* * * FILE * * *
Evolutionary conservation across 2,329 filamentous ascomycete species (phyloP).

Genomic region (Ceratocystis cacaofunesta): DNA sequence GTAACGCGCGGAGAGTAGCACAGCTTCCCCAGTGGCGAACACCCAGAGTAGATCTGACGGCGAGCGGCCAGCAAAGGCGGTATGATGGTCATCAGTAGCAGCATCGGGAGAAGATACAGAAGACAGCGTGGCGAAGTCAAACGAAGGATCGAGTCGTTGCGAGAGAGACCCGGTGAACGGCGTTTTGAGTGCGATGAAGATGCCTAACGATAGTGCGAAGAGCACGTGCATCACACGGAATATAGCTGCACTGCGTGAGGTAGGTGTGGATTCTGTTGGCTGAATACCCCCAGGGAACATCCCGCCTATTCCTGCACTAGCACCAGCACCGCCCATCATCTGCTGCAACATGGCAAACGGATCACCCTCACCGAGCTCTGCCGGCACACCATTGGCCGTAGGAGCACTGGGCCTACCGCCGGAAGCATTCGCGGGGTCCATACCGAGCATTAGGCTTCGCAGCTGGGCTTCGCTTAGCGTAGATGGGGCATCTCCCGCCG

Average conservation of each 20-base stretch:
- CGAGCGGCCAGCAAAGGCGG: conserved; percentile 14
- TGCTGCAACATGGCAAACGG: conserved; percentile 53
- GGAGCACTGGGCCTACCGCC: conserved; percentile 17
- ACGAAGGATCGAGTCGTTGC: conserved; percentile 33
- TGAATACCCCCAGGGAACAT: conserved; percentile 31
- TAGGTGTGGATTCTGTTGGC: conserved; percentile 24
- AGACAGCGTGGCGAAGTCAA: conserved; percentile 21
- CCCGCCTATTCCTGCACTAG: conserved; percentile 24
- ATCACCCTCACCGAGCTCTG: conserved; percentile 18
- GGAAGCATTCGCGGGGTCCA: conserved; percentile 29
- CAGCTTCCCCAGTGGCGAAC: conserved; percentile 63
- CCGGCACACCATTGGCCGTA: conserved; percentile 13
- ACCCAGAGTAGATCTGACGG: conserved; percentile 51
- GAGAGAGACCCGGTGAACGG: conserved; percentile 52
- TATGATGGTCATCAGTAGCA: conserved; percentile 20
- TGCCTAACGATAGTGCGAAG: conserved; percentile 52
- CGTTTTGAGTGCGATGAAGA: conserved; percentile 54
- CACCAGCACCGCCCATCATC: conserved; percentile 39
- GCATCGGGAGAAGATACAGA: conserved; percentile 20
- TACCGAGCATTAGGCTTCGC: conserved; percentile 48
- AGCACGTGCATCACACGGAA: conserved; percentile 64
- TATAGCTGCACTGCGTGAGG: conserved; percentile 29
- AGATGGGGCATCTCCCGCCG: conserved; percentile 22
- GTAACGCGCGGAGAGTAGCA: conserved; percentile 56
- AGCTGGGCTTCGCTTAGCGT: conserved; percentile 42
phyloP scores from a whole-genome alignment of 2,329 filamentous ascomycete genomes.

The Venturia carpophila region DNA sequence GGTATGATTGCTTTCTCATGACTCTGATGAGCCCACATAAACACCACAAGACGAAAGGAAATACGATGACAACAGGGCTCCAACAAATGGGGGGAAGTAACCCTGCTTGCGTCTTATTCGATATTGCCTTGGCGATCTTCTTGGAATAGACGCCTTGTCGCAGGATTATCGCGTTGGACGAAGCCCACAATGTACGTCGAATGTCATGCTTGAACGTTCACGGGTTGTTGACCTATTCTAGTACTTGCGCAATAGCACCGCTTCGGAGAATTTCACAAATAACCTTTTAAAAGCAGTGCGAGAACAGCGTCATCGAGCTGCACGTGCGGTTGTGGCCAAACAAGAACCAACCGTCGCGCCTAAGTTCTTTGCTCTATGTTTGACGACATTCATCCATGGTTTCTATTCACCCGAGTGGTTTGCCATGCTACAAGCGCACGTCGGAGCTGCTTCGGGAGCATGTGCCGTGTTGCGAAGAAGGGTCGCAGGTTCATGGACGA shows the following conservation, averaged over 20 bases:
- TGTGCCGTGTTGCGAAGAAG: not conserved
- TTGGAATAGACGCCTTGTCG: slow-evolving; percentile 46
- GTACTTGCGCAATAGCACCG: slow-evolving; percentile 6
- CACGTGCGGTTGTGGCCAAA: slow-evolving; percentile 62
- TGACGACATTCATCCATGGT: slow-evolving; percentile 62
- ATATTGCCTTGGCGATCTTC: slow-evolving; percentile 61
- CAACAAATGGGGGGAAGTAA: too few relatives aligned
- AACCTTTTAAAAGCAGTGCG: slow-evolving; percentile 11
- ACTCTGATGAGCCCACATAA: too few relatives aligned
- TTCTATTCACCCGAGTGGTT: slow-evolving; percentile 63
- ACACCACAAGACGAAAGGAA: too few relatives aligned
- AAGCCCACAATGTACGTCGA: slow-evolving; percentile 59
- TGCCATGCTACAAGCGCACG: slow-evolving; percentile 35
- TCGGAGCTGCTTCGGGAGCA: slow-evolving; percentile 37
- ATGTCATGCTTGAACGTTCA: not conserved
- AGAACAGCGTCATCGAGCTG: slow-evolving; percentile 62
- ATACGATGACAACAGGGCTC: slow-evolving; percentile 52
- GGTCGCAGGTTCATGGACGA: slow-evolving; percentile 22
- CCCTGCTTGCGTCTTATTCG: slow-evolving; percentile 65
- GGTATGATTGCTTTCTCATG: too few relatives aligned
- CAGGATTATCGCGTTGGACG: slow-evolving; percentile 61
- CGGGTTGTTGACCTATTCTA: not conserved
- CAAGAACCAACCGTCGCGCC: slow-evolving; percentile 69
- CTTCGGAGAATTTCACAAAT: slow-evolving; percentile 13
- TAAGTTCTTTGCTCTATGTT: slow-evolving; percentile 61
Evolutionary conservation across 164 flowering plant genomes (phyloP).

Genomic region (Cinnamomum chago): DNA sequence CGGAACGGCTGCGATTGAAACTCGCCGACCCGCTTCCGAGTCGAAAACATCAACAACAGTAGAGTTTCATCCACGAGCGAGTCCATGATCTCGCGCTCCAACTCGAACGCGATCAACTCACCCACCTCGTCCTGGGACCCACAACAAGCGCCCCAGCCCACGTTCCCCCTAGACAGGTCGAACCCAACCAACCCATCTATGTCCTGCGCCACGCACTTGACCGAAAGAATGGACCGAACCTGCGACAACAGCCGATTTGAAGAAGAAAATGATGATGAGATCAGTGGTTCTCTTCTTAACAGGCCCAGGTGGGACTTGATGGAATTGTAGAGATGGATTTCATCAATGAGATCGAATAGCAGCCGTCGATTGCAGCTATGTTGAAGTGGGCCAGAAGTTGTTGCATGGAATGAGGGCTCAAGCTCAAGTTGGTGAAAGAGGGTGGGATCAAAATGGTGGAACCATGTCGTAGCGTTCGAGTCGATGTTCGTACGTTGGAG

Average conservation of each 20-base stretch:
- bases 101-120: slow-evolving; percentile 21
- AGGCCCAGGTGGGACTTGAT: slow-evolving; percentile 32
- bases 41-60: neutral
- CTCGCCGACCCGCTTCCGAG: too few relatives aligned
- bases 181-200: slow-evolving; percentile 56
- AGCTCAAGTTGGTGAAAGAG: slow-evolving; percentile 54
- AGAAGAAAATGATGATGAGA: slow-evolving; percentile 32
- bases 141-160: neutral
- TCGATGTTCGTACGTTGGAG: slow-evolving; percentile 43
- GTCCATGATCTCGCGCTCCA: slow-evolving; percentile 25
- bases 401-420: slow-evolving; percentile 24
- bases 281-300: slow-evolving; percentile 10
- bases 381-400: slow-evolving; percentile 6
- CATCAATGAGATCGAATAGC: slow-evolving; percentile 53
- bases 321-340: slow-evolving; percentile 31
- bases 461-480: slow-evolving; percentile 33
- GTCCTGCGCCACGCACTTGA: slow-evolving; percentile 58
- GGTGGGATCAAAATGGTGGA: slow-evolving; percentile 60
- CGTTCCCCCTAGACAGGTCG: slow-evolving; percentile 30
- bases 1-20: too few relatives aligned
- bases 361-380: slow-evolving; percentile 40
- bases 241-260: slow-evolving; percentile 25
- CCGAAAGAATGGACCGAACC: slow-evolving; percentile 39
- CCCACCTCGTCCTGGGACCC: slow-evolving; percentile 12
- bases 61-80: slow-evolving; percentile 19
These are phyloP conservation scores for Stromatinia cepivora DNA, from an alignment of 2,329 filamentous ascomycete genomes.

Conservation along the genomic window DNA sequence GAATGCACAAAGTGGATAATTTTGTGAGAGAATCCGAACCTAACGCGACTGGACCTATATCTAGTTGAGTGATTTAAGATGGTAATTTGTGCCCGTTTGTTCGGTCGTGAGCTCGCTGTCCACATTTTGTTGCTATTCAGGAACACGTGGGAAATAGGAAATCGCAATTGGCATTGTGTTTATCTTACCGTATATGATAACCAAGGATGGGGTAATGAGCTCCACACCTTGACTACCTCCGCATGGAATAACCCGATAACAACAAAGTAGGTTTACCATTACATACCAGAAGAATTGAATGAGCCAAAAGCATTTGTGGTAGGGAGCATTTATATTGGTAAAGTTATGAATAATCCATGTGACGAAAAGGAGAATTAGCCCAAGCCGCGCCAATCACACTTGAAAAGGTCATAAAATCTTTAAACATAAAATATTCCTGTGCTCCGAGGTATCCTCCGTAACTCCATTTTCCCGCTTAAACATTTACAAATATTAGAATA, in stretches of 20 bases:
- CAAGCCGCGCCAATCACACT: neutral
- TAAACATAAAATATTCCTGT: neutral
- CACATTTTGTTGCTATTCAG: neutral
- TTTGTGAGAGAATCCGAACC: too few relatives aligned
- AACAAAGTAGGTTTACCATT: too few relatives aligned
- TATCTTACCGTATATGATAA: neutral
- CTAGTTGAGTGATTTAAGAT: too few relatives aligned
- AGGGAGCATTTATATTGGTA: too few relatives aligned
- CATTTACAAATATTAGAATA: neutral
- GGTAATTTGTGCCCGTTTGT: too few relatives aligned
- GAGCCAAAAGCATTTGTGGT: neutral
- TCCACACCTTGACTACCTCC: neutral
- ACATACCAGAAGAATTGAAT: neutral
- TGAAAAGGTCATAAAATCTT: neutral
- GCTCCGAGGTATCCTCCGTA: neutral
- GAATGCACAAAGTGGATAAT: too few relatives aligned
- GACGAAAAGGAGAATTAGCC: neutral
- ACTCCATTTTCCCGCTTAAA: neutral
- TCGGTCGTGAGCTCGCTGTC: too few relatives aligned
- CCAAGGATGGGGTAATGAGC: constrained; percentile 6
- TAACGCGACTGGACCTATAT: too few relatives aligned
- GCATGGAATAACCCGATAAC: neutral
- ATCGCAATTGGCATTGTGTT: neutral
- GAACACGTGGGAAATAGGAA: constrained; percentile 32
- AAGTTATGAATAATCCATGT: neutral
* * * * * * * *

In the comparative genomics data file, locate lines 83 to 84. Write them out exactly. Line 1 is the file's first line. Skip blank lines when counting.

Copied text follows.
- bases 61-80: slow-evolving; percentile 19
These are phyloP conservation scores for Stromatinia cepivora DNA, from an alignment of 2,329 filamentous ascomycete genomes.